Just as a quick side-note, tragically many marriages can relate to the book of Hosea. Sadly unfaithfulness is a huge problem in the world today, and even in the church. God does allow the freedom to divorce if a spouse has committed adultery, but when there’s true repentance, there can also be true reconciliation.
Hosea 3 reveals the Nature of Love
1. Commanded (Hosea 3:1a)
2. Unconditional (Hosea 3:1b)
3. Supernatural (Hosea 3:1c)
4. Sacrificial (Hosea 3:2)
5. Covenantal (Hosea 3:3)
6. Fruitful/Beneficial (Hosea 3:4-5)
1 John 5:1-21
In this final chapter of 1 John, he uses the word “faith” once, and the word “believes” three times. This is how we’re saved! Whoever “believes” that Jesus is the Christ, is born of God (1 John 5:1). And this is the victory that has overcome the world, our faith, as we believe that Jesus is the Son of God (1nJohn 5:4-5). The moment we place our faith in Jesus Christ the Holy Spirit comes and lives within us as a witness that we’re saved (1 John 5:10; Romans 8:16). I’m so grateful that we’re saved by faith and not works, by believing and not by behaving, because although true Christians will always have works, and our lives will change, we will not be perfect on this side of time – by any means.
If you’ve read through the book of 1 John you definitely walk away with the message that true salvation means we show our love for God by keeping His commandments, which by the way, are not burdensome (1 John 5:3). The two most important “commandments” are to love God and to love others, we cannot say we love God if we don’t love others.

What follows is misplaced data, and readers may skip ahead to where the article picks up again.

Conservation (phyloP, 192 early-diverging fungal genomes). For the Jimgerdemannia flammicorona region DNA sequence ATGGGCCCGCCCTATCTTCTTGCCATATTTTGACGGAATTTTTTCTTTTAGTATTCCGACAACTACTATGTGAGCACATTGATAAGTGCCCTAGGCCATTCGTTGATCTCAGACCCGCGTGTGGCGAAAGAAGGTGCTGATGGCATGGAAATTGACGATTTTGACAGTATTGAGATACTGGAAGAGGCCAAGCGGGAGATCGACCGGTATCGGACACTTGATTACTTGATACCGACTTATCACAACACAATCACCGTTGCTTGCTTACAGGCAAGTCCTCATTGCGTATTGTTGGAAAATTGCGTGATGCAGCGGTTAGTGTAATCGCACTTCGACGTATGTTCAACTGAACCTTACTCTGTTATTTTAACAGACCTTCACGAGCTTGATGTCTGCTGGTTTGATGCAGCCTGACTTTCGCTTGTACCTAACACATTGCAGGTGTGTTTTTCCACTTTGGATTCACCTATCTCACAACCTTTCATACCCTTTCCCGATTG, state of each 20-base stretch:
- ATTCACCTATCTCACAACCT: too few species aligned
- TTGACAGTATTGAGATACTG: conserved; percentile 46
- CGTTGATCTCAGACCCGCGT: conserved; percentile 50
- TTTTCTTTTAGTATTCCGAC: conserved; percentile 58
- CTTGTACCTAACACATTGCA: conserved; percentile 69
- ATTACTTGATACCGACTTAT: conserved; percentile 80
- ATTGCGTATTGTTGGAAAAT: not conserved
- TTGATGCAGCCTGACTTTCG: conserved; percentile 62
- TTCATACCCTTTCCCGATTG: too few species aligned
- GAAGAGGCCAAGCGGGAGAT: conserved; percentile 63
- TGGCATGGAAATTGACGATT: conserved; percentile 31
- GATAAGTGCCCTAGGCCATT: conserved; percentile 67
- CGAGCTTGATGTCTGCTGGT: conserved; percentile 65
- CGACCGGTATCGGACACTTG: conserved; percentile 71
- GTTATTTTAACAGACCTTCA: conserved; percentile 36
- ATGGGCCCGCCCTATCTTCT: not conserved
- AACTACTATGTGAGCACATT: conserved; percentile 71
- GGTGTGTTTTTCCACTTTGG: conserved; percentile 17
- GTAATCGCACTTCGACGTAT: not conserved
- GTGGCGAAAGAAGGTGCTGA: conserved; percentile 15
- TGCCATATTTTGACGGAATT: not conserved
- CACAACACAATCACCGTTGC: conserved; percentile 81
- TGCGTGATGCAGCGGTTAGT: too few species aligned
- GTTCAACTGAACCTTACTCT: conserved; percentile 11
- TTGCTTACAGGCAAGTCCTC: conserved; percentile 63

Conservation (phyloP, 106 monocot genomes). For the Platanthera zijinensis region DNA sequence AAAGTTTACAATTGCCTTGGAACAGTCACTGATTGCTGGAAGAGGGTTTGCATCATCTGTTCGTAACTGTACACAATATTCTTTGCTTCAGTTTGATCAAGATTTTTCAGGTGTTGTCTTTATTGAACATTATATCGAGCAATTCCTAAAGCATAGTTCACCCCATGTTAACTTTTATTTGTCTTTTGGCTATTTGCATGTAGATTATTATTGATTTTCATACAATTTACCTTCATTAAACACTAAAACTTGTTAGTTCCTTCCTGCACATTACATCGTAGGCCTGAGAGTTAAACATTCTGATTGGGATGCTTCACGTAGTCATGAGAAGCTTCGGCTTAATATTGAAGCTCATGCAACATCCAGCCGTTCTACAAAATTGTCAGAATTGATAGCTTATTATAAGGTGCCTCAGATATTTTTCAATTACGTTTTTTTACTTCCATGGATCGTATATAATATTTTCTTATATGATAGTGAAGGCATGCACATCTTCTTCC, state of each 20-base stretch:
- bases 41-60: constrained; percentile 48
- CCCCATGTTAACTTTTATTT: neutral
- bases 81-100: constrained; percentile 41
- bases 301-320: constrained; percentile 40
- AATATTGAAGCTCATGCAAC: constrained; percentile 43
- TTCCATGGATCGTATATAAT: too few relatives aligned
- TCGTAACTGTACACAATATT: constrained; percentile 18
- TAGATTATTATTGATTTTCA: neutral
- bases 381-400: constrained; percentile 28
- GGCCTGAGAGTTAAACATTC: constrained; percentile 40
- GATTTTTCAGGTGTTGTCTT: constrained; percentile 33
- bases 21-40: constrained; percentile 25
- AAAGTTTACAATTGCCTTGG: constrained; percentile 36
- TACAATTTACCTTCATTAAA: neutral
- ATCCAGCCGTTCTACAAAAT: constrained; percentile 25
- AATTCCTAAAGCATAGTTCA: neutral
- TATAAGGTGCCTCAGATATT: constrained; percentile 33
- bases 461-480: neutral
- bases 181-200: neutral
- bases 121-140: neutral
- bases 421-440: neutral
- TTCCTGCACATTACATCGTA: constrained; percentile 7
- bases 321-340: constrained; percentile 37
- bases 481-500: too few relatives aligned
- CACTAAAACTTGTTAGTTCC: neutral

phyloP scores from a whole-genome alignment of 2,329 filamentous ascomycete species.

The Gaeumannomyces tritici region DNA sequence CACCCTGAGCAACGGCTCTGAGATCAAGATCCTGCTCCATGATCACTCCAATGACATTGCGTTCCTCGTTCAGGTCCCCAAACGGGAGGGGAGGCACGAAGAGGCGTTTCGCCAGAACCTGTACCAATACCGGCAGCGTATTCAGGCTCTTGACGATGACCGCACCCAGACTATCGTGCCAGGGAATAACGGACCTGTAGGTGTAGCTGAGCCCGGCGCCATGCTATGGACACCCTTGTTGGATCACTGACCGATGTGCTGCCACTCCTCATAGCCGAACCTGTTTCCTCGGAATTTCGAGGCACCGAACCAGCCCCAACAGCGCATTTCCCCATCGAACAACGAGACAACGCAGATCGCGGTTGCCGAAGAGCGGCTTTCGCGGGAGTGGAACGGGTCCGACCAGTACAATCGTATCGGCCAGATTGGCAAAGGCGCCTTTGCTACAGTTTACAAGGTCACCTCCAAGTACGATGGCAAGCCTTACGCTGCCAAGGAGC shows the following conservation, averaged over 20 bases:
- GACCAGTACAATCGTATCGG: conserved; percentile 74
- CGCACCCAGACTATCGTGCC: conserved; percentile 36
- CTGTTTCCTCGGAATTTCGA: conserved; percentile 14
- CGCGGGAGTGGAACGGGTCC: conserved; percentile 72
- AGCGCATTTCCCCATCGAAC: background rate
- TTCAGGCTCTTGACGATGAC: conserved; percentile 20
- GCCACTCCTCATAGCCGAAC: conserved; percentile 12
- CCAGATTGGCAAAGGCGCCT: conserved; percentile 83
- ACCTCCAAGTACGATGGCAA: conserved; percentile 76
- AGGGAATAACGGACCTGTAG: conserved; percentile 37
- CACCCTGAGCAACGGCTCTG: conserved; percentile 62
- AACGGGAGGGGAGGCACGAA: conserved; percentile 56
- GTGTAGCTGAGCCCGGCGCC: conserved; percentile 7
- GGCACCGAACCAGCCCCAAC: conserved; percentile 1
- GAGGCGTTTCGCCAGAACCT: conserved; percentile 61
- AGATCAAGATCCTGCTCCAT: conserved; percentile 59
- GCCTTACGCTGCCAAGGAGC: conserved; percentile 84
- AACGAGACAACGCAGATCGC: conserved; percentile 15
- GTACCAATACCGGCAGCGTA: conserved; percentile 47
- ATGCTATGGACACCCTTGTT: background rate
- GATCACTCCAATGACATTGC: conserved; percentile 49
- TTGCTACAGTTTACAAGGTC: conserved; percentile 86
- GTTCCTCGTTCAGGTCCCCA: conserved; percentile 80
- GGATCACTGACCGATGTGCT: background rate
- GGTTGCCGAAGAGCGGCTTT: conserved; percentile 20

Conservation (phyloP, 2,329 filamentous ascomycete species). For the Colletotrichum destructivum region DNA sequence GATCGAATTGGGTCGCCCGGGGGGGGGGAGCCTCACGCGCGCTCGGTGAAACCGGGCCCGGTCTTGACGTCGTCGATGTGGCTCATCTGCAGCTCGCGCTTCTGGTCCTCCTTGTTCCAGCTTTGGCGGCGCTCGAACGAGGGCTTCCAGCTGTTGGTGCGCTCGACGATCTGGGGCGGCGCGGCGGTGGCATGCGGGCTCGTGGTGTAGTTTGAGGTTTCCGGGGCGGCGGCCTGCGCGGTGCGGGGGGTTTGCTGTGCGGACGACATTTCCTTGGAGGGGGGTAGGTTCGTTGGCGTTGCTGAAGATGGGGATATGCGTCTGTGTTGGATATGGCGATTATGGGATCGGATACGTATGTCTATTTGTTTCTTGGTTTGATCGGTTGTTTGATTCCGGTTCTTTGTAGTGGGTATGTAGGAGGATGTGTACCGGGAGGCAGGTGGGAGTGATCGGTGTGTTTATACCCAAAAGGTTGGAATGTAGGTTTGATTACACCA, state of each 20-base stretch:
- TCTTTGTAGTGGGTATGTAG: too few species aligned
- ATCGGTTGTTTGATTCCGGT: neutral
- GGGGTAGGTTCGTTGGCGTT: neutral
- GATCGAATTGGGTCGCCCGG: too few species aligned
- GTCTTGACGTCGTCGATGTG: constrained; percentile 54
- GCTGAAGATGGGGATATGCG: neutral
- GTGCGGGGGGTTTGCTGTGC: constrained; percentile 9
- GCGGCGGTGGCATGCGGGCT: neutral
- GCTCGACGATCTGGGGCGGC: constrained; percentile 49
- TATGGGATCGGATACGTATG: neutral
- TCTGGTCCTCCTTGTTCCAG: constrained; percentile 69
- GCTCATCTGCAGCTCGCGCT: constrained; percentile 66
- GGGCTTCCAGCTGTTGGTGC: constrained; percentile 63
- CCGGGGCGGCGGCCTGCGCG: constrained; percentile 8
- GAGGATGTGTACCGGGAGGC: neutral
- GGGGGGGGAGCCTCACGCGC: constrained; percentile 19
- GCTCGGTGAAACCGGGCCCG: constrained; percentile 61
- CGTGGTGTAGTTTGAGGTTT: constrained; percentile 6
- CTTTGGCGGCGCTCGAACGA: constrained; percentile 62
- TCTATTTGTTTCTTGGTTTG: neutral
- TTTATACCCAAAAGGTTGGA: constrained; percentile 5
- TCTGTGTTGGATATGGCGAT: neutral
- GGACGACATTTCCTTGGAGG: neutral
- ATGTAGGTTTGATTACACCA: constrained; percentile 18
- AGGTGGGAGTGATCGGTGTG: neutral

The water and blood in 1 John 5:6 are most likely a reference to the humanity of Jesus and contextually speaking, are emphasized because of the false teaching of Gnosticism, which denied that Jesus actually came in the flesh. Others believe it points to Jesus’ baptism (water) and death (blood). The latter view seems to fit well with 1 John 5:8 as a witness with the Spirit.
The Holy Spirit is gathering a bride for Jesus, He’s drawing men, women, and children to the Lord. He’s telling us about Jesus Christ, the Son of God, given by the Father, and born to die in our place. The Holy Spirit speaks to our hearts that all we have to do is believe in Jesus as the Lord and Savior of our lives and there we will find freedom and forgiveness – it’s true, so amazing, so wonderful. The moment we believe, we can know beyond a shadow of a doubt that we’re saved, and we have a future home in heaven. Some people don’t have that assurance, they wonder and wait, because they’re basing it upon their own good works or religion. Such people will never enter the Kingdom of God. John wrote this letter for this very purpose (1 John 5:13). to communicate the truth that if we believe in Jesus, and simply keep believing, we can KNOW we have eternal life.
I know I’m going to heaven, but it’s not because I’m a good person (because I’m not when I compare myself to God). I KNOW I’m going to heaven because I have placed my faith in Jesus Christ.